Speaking in Moscow in front of a crowd of red-flag-waving supporters on the 145th anniversary of Lenin's birth late last month, Zyuganov also declared that the Soviet Union was an attempt to establish "God's Kingdom on Earth".
Had he heard that speech, Lenin would likely have turned over in the Red Square mausoleum, where his embalmed corpse has been on public display for the past 91 years. After all, some 200,000 members of the clergy were murdered during the first two decades of the Soviet era, according to a 1995 Kremlin committee report, while millions of other Christians were persecuted for their faith.

The story then traces reactions to Zyuganov's recent speech in Red Square. Some critics "pointed out the apparent contradictions inherent in his mingling of communist and Christian beliefs." Other critics regard Zyuganov's  talk a "cynical ploy" to gain support from party members and Eastern Orthodox Christians alike. And Newsweek itself says he is a "former Soviet 'agitation and propaganda' official."

Newsweek then reports some intriguing cross-fertilization between church and state. It says Russian President Vladimir Putin tries to portray himself as a defender of "Orthodox Christian values." It notes that a priest singing a "popular Soviet-era song" went viral. And it says church motifs have often served the state, such as religious icons of Josef Stalin -- and the decision to embalm Lenin's body for a mausoleum in Red Square.

Adds the article:

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Concerning RNS and GetReligion: Yes, there are 'church' and 'state' debates in journalism

Concerning RNS and GetReligion: Yes, there are 'church' and 'state' debates in journalism

For weeks, I have been hearing from readers asking me when GetReligion was going to address the Catholic News Agency report about the $120,000 grant from the Arcus Foundation to the Religion Newswriters Foundation, which owns Religion News Service.

In one article, CNA noted that the grant listing said that its purpose was to "recruit and equip LGBT supportive leaders and advocates to counter rejection and antagonism within traditionally conservative Christian churches." When announcing the grant, Arcus officials said this grant would help foster a "culture of LGBT understanding through the media” by funding news reports and blogging posts “about religion and LGBT peoples of color.”

RNS Editor Kevin Eckstrom defended his wire service's editorial independence, stressing that this public relations represented "Arcus’ description of their funding, not ours.” It is also crucial to note that the funding connections between RNS and the Religion Newswriters Foundation are complex, to the degree that CNA needed to correct some fine details. Please read that whole report carefully.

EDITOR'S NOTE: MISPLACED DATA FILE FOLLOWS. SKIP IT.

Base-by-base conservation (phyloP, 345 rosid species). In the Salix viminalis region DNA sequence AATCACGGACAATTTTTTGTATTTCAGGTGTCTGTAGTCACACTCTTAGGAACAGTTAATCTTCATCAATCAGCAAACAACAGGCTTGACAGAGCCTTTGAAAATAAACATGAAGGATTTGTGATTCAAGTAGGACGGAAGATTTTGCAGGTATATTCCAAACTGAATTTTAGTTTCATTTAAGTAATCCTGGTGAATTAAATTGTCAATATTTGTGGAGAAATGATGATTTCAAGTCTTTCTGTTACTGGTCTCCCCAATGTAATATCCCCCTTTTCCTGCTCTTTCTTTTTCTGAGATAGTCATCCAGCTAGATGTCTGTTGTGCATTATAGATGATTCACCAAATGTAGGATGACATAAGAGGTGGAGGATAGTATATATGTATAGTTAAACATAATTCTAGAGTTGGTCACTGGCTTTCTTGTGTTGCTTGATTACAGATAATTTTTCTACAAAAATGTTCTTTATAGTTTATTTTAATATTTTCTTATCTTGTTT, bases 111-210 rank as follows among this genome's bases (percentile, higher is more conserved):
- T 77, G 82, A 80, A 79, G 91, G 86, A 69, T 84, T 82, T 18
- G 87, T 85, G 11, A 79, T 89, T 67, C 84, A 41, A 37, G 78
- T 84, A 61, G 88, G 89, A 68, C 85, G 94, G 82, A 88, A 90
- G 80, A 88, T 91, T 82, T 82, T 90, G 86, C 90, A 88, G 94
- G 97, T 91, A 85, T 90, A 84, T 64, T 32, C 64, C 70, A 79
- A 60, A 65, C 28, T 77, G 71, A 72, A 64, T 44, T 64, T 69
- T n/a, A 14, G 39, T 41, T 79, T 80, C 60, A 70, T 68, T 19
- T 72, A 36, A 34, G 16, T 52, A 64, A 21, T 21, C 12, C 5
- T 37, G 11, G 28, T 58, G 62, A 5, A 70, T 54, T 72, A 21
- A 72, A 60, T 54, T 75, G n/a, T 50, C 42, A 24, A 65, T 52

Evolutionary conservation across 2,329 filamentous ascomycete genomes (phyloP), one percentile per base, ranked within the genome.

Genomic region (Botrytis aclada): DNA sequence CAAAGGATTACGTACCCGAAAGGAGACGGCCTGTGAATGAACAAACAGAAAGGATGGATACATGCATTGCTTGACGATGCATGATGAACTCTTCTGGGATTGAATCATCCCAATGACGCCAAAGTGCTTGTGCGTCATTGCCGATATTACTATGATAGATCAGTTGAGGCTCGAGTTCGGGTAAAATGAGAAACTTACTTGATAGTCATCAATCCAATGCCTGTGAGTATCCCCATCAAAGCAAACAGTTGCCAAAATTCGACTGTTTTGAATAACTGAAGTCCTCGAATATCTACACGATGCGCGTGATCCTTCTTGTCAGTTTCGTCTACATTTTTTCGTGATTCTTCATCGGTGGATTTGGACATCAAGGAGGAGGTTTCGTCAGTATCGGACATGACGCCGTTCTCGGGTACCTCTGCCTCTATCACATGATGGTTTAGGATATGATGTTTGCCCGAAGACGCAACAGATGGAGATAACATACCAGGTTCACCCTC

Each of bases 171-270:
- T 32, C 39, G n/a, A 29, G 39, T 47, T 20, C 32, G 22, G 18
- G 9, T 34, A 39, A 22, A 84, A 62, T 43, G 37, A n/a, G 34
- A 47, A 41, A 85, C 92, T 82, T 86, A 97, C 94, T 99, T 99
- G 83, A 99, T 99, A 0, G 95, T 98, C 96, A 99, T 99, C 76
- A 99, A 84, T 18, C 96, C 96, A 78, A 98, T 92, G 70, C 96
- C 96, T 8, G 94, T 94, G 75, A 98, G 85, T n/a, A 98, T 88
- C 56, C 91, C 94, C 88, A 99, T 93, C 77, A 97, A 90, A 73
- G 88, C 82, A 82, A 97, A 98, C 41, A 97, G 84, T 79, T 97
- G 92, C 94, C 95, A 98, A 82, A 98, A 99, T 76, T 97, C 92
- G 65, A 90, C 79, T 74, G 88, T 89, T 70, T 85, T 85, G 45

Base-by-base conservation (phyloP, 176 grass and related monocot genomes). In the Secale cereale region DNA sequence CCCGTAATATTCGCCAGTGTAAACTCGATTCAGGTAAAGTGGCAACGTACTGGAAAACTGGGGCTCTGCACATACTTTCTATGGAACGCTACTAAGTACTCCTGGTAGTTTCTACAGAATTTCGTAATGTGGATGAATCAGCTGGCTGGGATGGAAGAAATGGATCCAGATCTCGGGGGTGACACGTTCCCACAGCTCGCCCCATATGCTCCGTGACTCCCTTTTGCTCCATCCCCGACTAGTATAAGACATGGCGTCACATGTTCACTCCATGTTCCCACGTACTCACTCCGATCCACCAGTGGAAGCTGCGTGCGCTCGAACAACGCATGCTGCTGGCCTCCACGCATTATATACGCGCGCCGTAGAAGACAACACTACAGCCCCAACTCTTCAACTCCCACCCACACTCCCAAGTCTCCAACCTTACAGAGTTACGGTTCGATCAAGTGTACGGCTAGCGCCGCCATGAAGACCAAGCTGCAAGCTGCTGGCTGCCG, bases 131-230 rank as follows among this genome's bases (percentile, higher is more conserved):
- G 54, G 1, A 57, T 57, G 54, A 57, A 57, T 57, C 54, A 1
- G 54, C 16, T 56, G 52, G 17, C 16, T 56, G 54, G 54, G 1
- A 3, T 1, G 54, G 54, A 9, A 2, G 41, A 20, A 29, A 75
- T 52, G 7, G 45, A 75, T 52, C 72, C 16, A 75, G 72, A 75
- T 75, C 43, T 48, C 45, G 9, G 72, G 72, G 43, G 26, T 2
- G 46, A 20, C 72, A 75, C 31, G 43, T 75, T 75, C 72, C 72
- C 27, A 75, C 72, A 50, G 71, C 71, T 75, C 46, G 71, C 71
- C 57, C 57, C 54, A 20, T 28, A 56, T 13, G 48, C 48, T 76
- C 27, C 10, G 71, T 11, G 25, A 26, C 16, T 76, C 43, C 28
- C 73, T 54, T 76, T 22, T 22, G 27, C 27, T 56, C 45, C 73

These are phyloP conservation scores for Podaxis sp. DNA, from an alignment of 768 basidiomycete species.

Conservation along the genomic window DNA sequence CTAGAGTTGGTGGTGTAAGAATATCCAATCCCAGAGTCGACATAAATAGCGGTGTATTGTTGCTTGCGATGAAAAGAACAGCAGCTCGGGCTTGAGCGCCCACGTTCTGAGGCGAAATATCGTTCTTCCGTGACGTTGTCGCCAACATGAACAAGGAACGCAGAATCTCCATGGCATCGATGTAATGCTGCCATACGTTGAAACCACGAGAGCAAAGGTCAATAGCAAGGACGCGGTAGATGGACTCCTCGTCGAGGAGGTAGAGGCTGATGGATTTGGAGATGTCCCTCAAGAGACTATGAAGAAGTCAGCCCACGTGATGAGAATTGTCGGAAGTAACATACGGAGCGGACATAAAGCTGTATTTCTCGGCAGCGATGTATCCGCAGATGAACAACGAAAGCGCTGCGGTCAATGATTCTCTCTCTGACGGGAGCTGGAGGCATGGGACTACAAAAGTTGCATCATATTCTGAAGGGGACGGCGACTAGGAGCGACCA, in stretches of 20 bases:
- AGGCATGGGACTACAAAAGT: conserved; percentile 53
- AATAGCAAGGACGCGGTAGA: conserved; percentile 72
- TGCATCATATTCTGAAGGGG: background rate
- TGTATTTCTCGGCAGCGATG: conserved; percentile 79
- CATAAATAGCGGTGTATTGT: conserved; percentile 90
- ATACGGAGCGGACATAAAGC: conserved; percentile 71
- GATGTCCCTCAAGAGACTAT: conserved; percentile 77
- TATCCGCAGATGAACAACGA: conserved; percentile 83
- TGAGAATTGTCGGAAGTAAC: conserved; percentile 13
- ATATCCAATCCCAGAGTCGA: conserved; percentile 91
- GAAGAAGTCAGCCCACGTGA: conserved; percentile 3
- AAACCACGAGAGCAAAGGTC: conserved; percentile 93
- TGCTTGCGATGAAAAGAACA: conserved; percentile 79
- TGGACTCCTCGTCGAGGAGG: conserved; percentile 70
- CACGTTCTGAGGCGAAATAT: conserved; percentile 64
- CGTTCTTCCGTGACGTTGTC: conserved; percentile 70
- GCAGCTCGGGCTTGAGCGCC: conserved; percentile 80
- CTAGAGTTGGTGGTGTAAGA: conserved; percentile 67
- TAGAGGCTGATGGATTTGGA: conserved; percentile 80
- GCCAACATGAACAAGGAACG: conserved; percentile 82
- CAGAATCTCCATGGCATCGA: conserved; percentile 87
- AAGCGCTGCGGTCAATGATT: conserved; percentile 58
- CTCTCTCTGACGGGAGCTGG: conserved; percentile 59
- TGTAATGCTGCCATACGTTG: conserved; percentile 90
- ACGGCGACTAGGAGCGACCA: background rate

In that story, Eckstrom also noted that GetReligion frequently criticizes RNS because its work does not meet our blog's "standard of theological orthodoxy.”

I did not respond, although there is much to be said on these matters. First of all, please note that GetReligion frequently praises the work of RNS and we certainly recognize its crucial role as the only mainstream news operation dedicated to covering the religion beat. Second, let me acknowledge that -- over the past decade -- RNS frequently took interns from the Washington Journalism Center (which is now being rebooted in New York City). Eckstrom and his team, frankly, did a fantastic and gracious job working with my program's students and I will always be grateful for that.

So what can I say about the "theological" issues involved in this discussion? Let's start with some background on journalism "theology."

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Three keys to quality journalism on the Godbeat, and one All-Star who's mastered all three (updated)

Three keys to quality journalism on the Godbeat, and one All-Star who's mastered all three (updated)

A GetReligion reader sent us a link to a story on Christians who are gay and celibate.

The reader said:

Been reading for some months now and learning much about assessing news story content. The above got picked up by my local paper, the Augusta Chronicle, today. I was pleased to note the quote distribution and the sympathetic ear given Mr. Hill, whose work I've often read. Your thoughts?

After clicking the link, I immediately recognized the byline.

Peter Smith is the award-winning Godbeat pro for the Pittsburgh Post-Gazette. Based on past posts, you might say we're fans here at GetReligion.

What makes Smith's story on Christians who are gay and celibate a journalistic success?

Two of the same factors cited by the discerning reader who emailed us stood out to me — although I'll characterize those factors slightly differently. Plus, a third factor deserves mention.

 

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Regarding that maligned study on same-sex marriage opinions: What Poynter said

Regarding that maligned study on same-sex marriage opinions: What Poynter said

Nine out of 10 Americans turn to GetReligion for clear, compelling analysis of religion news coverage. 

Trust me on that: I've done a survey.

"Wait a minute," somebody in Cyberland protests. "Can I please see details on the polling process and the specific questions asked?"

What, you don't believe me!? Would it help if I produced an official-looking news release?